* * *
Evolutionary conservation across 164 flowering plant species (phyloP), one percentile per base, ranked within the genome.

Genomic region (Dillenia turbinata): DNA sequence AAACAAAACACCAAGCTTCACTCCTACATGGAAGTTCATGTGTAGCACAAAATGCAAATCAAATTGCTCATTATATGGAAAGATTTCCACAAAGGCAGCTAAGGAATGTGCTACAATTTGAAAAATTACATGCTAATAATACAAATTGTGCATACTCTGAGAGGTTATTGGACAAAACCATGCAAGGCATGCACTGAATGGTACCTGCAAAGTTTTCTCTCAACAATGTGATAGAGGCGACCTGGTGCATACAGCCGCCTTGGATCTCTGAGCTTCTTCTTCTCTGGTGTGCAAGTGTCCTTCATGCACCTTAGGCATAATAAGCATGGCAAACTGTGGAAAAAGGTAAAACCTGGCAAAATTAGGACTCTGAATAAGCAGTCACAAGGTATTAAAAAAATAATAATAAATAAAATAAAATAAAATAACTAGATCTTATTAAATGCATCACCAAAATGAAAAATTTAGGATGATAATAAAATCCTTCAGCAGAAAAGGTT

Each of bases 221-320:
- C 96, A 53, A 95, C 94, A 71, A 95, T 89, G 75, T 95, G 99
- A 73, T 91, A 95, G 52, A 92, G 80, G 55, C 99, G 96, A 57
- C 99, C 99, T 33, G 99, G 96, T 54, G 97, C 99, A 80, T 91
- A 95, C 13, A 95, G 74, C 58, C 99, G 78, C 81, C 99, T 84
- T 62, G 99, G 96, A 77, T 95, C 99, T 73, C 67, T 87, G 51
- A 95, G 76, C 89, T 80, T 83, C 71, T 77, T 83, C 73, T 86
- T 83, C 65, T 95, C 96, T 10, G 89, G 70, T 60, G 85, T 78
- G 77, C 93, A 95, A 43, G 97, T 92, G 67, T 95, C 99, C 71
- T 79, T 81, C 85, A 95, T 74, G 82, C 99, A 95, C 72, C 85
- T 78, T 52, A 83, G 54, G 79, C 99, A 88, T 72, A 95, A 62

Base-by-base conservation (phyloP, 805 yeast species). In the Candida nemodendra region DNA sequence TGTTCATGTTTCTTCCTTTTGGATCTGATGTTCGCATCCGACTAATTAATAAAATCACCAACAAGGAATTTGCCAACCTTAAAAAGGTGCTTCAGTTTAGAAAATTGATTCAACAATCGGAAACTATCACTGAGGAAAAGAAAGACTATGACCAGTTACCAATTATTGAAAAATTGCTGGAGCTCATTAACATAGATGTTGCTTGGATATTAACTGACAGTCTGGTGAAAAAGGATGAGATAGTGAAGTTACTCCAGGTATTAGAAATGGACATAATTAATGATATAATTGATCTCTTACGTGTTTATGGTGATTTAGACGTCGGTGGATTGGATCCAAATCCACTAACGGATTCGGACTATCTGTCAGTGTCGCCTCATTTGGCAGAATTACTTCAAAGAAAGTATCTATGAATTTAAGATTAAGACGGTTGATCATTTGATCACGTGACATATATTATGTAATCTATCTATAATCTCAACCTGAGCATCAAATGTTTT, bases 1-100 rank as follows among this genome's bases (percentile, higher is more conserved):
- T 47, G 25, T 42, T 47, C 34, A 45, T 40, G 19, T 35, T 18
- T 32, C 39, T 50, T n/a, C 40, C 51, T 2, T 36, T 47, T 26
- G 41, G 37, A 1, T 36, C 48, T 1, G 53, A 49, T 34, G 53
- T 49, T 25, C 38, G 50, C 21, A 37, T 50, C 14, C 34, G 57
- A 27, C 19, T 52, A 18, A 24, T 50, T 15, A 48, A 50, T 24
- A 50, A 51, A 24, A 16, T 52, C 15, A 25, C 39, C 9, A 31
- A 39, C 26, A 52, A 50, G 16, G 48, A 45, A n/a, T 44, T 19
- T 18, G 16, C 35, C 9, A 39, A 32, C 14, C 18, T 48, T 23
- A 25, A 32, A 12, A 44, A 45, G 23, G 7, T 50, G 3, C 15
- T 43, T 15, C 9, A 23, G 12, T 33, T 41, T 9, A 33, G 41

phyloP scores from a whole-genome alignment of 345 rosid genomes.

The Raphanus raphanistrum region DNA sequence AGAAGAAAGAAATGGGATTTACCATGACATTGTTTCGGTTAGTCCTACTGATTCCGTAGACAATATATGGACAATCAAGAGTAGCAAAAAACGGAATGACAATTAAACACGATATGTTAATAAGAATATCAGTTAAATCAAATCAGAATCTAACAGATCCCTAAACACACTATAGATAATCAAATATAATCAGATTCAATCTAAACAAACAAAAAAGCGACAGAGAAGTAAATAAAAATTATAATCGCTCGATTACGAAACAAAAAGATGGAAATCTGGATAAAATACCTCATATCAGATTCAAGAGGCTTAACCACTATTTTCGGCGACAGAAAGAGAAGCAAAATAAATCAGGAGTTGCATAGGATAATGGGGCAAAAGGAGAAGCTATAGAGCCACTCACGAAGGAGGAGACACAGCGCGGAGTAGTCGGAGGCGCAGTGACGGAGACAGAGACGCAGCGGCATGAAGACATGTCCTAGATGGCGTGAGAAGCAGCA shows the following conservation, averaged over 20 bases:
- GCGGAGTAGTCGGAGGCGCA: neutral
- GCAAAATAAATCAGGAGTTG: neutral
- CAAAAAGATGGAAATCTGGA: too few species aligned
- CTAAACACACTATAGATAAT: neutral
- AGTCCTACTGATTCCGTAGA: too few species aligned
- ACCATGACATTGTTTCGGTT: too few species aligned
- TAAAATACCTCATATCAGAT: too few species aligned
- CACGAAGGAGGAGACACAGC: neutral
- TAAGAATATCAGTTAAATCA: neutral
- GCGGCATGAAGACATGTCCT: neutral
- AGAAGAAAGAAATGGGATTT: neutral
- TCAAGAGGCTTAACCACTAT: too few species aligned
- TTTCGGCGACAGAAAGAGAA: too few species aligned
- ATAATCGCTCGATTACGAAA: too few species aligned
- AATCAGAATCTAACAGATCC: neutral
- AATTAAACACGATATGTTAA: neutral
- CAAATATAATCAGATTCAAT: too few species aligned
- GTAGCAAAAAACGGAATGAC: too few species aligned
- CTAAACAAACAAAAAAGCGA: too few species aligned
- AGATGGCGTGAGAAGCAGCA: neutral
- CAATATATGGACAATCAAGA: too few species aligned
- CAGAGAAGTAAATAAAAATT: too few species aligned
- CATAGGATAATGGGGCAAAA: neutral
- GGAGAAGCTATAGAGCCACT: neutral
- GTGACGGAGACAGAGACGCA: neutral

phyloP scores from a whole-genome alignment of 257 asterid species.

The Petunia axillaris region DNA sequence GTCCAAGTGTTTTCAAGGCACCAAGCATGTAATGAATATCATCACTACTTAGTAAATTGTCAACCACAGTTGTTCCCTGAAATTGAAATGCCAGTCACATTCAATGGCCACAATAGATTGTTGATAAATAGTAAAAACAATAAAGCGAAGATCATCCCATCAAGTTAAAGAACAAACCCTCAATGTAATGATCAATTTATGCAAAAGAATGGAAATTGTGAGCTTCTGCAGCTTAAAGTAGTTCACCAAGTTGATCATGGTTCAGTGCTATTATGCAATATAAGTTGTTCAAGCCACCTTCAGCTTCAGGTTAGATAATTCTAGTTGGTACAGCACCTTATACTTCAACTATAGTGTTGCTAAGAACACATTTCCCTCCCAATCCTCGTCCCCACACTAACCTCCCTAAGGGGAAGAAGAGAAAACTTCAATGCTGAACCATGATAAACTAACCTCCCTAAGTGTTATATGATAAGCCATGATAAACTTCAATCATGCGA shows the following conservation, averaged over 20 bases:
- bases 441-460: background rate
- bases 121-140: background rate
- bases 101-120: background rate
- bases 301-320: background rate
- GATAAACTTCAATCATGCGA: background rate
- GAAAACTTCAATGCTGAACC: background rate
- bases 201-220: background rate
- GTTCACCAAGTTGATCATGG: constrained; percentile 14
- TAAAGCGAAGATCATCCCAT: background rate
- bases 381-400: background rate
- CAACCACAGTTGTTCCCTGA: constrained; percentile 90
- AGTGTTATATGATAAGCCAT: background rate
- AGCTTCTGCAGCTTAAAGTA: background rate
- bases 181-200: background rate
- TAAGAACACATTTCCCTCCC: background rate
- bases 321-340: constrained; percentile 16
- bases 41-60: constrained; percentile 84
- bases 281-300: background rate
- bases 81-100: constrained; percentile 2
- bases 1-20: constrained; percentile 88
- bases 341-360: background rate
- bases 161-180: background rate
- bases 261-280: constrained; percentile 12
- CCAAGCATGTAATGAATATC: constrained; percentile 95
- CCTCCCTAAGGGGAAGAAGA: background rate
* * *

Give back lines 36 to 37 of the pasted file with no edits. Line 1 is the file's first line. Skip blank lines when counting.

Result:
- GCGGCATGAAGACATGTCCT: neutral
- AGAAGAAAGAAATGGGATTT: neutral